Crossroads Asia

Kazakhstan Appoints a New-Old Government

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Crossroads Asia

Kazakhstan Appoints a New-Old Government

After the abrupt firing of the Kazakh government last week, a new cabinet was immediately approved.

Kazakhstan Appoints a New-Old Government
Credit: Facebook

At the end of January, Kazakhstan’s President Nursultan Nazarbayev called the whole government a group of “cowards” and, for the first time, suggested that the ministers resign. The president singled out the poor economic performance and the dreadful health of the banks in the country. Just weeks later, Nazarbayev suggested again, this time in a more formal setting, that the cabinet quit. Immediately after the presidential request, the whole government presented its resignation and Nazarbayev appointed Vice Prime Minister Askar Mamin as interim prime minister on February 22. Bakhytzhan Sagintayev, the outgoing prime minister, went on the record praising Nazarbayev’s vision for Kazakhstan and effectively accepting the political scolding.

The weekend of speculation on who was going to be the next prime minister, why the president cleared out the cabinet, and whether it was a move related to power transition, ended with very few surprises on February 25, when the parliament – a rubber-stamp institution occupied almost entirely by members of the president’s party – approved the new government with Mamin at its head. Crucially, the reshuffle also included a change at the head of the Central Bank. Outgoing governor Daniyar Akishev had been under fire for months regarding his somewhat maverick policies that did not align with the government’s.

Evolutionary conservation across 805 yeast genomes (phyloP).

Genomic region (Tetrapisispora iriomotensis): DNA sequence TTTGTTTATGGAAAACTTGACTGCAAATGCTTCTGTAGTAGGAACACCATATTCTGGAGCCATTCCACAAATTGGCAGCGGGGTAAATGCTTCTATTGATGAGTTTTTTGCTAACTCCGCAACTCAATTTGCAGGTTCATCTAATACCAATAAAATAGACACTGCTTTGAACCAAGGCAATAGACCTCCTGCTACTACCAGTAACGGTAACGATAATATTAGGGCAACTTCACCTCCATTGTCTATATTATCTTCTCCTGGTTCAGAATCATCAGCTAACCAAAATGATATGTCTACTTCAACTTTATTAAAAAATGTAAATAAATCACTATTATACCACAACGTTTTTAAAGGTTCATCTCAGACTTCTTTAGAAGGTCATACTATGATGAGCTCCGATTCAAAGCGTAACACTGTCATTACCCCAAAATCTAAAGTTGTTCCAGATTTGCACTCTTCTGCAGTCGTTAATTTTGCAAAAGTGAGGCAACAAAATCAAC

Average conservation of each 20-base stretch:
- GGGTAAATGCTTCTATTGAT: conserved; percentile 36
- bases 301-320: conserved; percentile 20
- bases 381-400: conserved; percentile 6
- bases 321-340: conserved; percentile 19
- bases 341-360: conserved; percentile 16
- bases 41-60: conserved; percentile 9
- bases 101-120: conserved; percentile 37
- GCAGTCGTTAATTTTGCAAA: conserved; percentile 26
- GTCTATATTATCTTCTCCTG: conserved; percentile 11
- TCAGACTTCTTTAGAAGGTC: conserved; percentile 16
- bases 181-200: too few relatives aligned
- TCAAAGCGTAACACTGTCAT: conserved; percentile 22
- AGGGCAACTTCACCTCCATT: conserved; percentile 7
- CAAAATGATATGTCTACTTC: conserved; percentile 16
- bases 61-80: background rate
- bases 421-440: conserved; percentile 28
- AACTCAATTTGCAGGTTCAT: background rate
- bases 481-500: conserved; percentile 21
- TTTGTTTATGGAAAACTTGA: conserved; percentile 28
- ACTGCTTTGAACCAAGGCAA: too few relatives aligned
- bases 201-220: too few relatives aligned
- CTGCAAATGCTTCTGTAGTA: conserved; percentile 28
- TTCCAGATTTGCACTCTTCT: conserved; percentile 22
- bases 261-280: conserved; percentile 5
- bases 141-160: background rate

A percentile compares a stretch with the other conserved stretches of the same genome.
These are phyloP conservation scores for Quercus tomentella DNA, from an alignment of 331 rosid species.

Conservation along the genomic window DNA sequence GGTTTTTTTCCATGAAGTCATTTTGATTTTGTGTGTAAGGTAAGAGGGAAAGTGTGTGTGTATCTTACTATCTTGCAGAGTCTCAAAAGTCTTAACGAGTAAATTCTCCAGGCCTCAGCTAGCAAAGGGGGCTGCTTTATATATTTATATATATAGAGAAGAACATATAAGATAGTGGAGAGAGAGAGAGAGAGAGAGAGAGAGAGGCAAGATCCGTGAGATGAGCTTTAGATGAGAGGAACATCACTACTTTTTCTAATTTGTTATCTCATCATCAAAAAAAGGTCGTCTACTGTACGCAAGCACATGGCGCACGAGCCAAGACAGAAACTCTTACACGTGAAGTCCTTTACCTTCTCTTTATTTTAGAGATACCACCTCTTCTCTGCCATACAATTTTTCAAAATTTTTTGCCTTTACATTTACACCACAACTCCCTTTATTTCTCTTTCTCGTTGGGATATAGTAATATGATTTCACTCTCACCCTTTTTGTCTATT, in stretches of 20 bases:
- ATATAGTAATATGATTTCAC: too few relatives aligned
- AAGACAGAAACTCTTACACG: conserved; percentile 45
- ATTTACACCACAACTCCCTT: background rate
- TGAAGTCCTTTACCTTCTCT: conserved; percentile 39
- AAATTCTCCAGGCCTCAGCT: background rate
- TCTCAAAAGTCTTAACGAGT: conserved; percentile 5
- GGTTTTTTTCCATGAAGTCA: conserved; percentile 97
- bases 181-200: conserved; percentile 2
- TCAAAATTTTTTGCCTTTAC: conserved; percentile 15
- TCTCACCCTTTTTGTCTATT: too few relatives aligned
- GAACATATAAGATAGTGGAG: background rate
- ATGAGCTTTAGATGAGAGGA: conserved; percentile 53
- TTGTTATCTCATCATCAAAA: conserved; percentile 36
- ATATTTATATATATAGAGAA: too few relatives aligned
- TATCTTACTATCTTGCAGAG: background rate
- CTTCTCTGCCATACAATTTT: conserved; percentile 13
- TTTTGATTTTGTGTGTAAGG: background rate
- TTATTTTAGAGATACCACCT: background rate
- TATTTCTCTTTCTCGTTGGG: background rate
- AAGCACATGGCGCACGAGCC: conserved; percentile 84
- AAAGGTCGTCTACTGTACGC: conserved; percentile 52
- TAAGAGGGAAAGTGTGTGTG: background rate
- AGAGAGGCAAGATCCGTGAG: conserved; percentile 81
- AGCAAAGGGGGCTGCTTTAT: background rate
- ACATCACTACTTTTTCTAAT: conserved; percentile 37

Mamin, a one-time mayor of Astana and a long-serving head of the national railway company Kazakhstan Temir Zholy, had served as vice-prime minister for a little over two years, but is considered a loyal member of the elite close to the president. Curiously, he reportedly shared the same classroom with Karim Massimov, former prime minister and current head of the security service, in elementary school. According to a WikiLeaks cable, they were seen dancing together in a nightclub in 2008.